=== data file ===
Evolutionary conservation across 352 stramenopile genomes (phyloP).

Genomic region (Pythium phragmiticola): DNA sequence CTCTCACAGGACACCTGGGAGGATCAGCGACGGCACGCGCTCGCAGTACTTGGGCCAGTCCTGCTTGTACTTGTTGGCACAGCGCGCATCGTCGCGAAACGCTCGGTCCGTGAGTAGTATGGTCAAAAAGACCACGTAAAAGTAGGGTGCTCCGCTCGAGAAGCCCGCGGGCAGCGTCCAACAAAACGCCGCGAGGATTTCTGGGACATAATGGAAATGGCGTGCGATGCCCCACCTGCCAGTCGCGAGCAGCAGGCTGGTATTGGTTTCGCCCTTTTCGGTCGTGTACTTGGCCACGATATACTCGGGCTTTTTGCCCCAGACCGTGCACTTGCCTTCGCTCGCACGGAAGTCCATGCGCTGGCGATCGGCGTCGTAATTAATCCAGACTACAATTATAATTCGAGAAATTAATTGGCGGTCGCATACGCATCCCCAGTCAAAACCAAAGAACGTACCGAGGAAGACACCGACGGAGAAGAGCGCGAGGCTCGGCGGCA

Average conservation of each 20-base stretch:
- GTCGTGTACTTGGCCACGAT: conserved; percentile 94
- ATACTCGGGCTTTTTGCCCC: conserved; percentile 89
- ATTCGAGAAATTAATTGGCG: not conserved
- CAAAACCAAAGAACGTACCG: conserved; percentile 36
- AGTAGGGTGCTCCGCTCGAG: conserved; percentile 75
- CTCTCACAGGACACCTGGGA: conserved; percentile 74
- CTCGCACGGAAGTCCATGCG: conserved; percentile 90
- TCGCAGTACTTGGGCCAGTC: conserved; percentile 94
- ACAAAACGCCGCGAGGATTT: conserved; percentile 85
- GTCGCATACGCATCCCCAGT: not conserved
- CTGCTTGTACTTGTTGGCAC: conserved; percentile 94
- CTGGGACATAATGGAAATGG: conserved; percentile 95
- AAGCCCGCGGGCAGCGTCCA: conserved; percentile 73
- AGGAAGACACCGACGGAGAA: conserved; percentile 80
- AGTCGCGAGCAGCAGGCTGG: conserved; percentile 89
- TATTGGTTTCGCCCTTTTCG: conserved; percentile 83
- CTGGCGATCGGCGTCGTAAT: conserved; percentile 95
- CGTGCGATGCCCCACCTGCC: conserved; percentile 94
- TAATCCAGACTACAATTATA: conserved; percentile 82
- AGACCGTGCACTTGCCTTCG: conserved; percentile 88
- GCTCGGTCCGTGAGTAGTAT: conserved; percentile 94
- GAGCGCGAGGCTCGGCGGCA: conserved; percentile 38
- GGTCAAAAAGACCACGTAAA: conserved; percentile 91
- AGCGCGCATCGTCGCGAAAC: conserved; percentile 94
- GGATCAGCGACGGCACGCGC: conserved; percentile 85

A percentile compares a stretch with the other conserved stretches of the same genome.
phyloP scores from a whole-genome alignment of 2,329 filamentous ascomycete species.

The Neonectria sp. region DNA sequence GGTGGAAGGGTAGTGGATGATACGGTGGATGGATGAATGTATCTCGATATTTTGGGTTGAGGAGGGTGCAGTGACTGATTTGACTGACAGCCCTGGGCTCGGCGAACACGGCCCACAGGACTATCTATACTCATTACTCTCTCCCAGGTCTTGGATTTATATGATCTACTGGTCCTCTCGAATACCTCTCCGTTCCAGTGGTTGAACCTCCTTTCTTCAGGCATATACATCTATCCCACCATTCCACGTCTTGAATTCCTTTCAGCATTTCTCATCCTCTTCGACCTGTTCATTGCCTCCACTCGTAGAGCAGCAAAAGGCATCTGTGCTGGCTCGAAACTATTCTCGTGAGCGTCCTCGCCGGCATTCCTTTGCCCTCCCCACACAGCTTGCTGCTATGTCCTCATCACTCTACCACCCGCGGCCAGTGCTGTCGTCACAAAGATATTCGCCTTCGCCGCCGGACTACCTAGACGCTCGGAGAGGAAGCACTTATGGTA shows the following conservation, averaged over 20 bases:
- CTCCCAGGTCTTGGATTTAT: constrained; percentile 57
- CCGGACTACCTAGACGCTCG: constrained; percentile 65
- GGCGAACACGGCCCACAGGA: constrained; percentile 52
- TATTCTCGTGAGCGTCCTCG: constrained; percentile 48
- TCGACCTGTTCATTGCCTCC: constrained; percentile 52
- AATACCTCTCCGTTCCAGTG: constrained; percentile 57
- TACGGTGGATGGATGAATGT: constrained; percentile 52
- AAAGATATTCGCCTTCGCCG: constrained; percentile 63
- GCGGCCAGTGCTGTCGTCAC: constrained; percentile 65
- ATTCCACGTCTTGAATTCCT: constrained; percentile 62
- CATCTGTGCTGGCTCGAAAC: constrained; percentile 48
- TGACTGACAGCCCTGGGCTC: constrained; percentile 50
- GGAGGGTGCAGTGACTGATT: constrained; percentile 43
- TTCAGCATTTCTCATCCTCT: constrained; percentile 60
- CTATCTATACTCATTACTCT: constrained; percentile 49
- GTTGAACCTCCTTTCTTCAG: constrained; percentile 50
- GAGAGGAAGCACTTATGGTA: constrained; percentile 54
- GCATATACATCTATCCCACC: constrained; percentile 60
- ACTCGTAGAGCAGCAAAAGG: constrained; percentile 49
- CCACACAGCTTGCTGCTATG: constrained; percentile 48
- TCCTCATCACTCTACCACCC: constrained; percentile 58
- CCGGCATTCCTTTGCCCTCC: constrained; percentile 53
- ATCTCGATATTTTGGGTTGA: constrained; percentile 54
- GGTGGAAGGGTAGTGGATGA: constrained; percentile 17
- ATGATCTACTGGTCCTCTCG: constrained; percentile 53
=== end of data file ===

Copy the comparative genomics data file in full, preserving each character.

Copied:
Evolutionary conservation across 352 stramenopile genomes (phyloP).

Genomic region (Pythium phragmiticola): DNA sequence CTCTCACAGGACACCTGGGAGGATCAGCGACGGCACGCGCTCGCAGTACTTGGGCCAGTCCTGCTTGTACTTGTTGGCACAGCGCGCATCGTCGCGAAACGCTCGGTCCGTGAGTAGTATGGTCAAAAAGACCACGTAAAAGTAGGGTGCTCCGCTCGAGAAGCCCGCGGGCAGCGTCCAACAAAACGCCGCGAGGATTTCTGGGACATAATGGAAATGGCGTGCGATGCCCCACCTGCCAGTCGCGAGCAGCAGGCTGGTATTGGTTTCGCCCTTTTCGGTCGTGTACTTGGCCACGATATACTCGGGCTTTTTGCCCCAGACCGTGCACTTGCCTTCGCTCGCACGGAAGTCCATGCGCTGGCGATCGGCGTCGTAATTAATCCAGACTACAATTATAATTCGAGAAATTAATTGGCGGTCGCATACGCATCCCCAGTCAAAACCAAAGAACGTACCGAGGAAGACACCGACGGAGAAGAGCGCGAGGCTCGGCGGCA

Average conservation of each 20-base stretch:
- GTCGTGTACTTGGCCACGAT: conserved; percentile 94
- ATACTCGGGCTTTTTGCCCC: conserved; percentile 89
- ATTCGAGAAATTAATTGGCG: not conserved
- CAAAACCAAAGAACGTACCG: conserved; percentile 36
- AGTAGGGTGCTCCGCTCGAG: conserved; percentile 75
- CTCTCACAGGACACCTGGGA: conserved; percentile 74
- CTCGCACGGAAGTCCATGCG: conserved; percentile 90
- TCGCAGTACTTGGGCCAGTC: conserved; percentile 94
- ACAAAACGCCGCGAGGATTT: conserved; percentile 85
- GTCGCATACGCATCCCCAGT: not conserved
- CTGCTTGTACTTGTTGGCAC: conserved; percentile 94
- CTGGGACATAATGGAAATGG: conserved; percentile 95
- AAGCCCGCGGGCAGCGTCCA: conserved; percentile 73
- AGGAAGACACCGACGGAGAA: conserved; percentile 80
- AGTCGCGAGCAGCAGGCTGG: conserved; percentile 89
- TATTGGTTTCGCCCTTTTCG: conserved; percentile 83
- CTGGCGATCGGCGTCGTAAT: conserved; percentile 95
- CGTGCGATGCCCCACCTGCC: conserved; percentile 94
- TAATCCAGACTACAATTATA: conserved; percentile 82
- AGACCGTGCACTTGCCTTCG: conserved; percentile 88
- GCTCGGTCCGTGAGTAGTAT: conserved; percentile 94
- GAGCGCGAGGCTCGGCGGCA: conserved; percentile 38
- GGTCAAAAAGACCACGTAAA: conserved; percentile 91
- AGCGCGCATCGTCGCGAAAC: conserved; percentile 94
- GGATCAGCGACGGCACGCGC: conserved; percentile 85

A percentile compares a stretch with the other conserved stretches of the same genome.
phyloP scores from a whole-genome alignment of 2,329 filamentous ascomycete species.

The Neonectria sp. region DNA sequence GGTGGAAGGGTAGTGGATGATACGGTGGATGGATGAATGTATCTCGATATTTTGGGTTGAGGAGGGTGCAGTGACTGATTTGACTGACAGCCCTGGGCTCGGCGAACACGGCCCACAGGACTATCTATACTCATTACTCTCTCCCAGGTCTTGGATTTATATGATCTACTGGTCCTCTCGAATACCTCTCCGTTCCAGTGGTTGAACCTCCTTTCTTCAGGCATATACATCTATCCCACCATTCCACGTCTTGAATTCCTTTCAGCATTTCTCATCCTCTTCGACCTGTTCATTGCCTCCACTCGTAGAGCAGCAAAAGGCATCTGTGCTGGCTCGAAACTATTCTCGTGAGCGTCCTCGCCGGCATTCCTTTGCCCTCCCCACACAGCTTGCTGCTATGTCCTCATCACTCTACCACCCGCGGCCAGTGCTGTCGTCACAAAGATATTCGCCTTCGCCGCCGGACTACCTAGACGCTCGGAGAGGAAGCACTTATGGTA shows the following conservation, averaged over 20 bases:
- CTCCCAGGTCTTGGATTTAT: constrained; percentile 57
- CCGGACTACCTAGACGCTCG: constrained; percentile 65
- GGCGAACACGGCCCACAGGA: constrained; percentile 52
- TATTCTCGTGAGCGTCCTCG: constrained; percentile 48
- TCGACCTGTTCATTGCCTCC: constrained; percentile 52
- AATACCTCTCCGTTCCAGTG: constrained; percentile 57
- TACGGTGGATGGATGAATGT: constrained; percentile 52
- AAAGATATTCGCCTTCGCCG: constrained; percentile 63
- GCGGCCAGTGCTGTCGTCAC: constrained; percentile 65
- ATTCCACGTCTTGAATTCCT: constrained; percentile 62
- CATCTGTGCTGGCTCGAAAC: constrained; percentile 48
- TGACTGACAGCCCTGGGCTC: constrained; percentile 50
- GGAGGGTGCAGTGACTGATT: constrained; percentile 43
- TTCAGCATTTCTCATCCTCT: constrained; percentile 60
- CTATCTATACTCATTACTCT: constrained; percentile 49
- GTTGAACCTCCTTTCTTCAG: constrained; percentile 50
- GAGAGGAAGCACTTATGGTA: constrained; percentile 54
- GCATATACATCTATCCCACC: constrained; percentile 60
- ACTCGTAGAGCAGCAAAAGG: constrained; percentile 49
- CCACACAGCTTGCTGCTATG: constrained; percentile 48
- TCCTCATCACTCTACCACCC: constrained; percentile 58
- CCGGCATTCCTTTGCCCTCC: constrained; percentile 53
- ATCTCGATATTTTGGGTTGA: constrained; percentile 54
- GGTGGAAGGGTAGTGGATGA: constrained; percentile 17
- ATGATCTACTGGTCCTCTCG: constrained; percentile 53